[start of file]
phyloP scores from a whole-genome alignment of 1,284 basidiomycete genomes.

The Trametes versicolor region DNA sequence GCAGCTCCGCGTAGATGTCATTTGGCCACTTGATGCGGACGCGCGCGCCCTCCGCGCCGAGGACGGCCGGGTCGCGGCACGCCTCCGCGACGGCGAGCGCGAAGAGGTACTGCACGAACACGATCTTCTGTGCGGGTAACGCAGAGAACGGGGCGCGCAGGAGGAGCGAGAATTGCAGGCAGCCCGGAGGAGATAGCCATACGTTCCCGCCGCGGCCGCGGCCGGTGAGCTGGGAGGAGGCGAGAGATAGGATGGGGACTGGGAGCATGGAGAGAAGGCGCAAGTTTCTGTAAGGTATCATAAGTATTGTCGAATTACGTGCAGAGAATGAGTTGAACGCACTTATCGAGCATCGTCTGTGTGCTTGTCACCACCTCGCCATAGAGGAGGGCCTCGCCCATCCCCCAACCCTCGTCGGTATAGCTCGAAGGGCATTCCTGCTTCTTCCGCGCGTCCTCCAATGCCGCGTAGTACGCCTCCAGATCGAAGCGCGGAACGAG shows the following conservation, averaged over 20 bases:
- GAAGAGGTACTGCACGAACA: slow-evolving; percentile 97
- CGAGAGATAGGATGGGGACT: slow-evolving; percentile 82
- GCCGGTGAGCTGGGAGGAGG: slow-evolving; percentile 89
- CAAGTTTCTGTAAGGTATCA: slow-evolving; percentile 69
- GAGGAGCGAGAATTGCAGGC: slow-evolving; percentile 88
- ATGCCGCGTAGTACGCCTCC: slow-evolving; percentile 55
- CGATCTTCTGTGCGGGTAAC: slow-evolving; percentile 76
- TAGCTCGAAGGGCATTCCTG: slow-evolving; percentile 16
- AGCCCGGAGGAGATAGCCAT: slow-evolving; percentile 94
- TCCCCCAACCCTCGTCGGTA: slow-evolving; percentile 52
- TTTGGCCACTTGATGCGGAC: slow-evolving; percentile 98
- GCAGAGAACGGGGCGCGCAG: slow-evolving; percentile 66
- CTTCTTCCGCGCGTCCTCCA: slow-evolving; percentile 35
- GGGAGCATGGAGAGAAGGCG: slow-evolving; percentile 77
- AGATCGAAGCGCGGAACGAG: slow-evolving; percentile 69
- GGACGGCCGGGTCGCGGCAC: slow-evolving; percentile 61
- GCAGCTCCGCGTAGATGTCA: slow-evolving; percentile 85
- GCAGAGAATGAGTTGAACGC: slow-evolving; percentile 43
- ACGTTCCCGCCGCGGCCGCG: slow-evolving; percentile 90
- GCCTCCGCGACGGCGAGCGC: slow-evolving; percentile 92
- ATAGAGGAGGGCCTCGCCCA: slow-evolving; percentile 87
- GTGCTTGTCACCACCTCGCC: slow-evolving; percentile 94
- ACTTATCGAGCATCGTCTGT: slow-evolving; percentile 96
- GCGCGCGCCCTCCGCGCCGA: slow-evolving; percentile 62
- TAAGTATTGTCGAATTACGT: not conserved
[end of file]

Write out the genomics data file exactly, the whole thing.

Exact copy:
phyloP scores from a whole-genome alignment of 1,284 basidiomycete genomes.

The Trametes versicolor region DNA sequence GCAGCTCCGCGTAGATGTCATTTGGCCACTTGATGCGGACGCGCGCGCCCTCCGCGCCGAGGACGGCCGGGTCGCGGCACGCCTCCGCGACGGCGAGCGCGAAGAGGTACTGCACGAACACGATCTTCTGTGCGGGTAACGCAGAGAACGGGGCGCGCAGGAGGAGCGAGAATTGCAGGCAGCCCGGAGGAGATAGCCATACGTTCCCGCCGCGGCCGCGGCCGGTGAGCTGGGAGGAGGCGAGAGATAGGATGGGGACTGGGAGCATGGAGAGAAGGCGCAAGTTTCTGTAAGGTATCATAAGTATTGTCGAATTACGTGCAGAGAATGAGTTGAACGCACTTATCGAGCATCGTCTGTGTGCTTGTCACCACCTCGCCATAGAGGAGGGCCTCGCCCATCCCCCAACCCTCGTCGGTATAGCTCGAAGGGCATTCCTGCTTCTTCCGCGCGTCCTCCAATGCCGCGTAGTACGCCTCCAGATCGAAGCGCGGAACGAG shows the following conservation, averaged over 20 bases:
- GAAGAGGTACTGCACGAACA: slow-evolving; percentile 97
- CGAGAGATAGGATGGGGACT: slow-evolving; percentile 82
- GCCGGTGAGCTGGGAGGAGG: slow-evolving; percentile 89
- CAAGTTTCTGTAAGGTATCA: slow-evolving; percentile 69
- GAGGAGCGAGAATTGCAGGC: slow-evolving; percentile 88
- ATGCCGCGTAGTACGCCTCC: slow-evolving; percentile 55
- CGATCTTCTGTGCGGGTAAC: slow-evolving; percentile 76
- TAGCTCGAAGGGCATTCCTG: slow-evolving; percentile 16
- AGCCCGGAGGAGATAGCCAT: slow-evolving; percentile 94
- TCCCCCAACCCTCGTCGGTA: slow-evolving; percentile 52
- TTTGGCCACTTGATGCGGAC: slow-evolving; percentile 98
- GCAGAGAACGGGGCGCGCAG: slow-evolving; percentile 66
- CTTCTTCCGCGCGTCCTCCA: slow-evolving; percentile 35
- GGGAGCATGGAGAGAAGGCG: slow-evolving; percentile 77
- AGATCGAAGCGCGGAACGAG: slow-evolving; percentile 69
- GGACGGCCGGGTCGCGGCAC: slow-evolving; percentile 61
- GCAGCTCCGCGTAGATGTCA: slow-evolving; percentile 85
- GCAGAGAATGAGTTGAACGC: slow-evolving; percentile 43
- ACGTTCCCGCCGCGGCCGCG: slow-evolving; percentile 90
- GCCTCCGCGACGGCGAGCGC: slow-evolving; percentile 92
- ATAGAGGAGGGCCTCGCCCA: slow-evolving; percentile 87
- GTGCTTGTCACCACCTCGCC: slow-evolving; percentile 94
- ACTTATCGAGCATCGTCTGT: slow-evolving; percentile 96
- GCGCGCGCCCTCCGCGCCGA: slow-evolving; percentile 62
- TAAGTATTGTCGAATTACGT: not conserved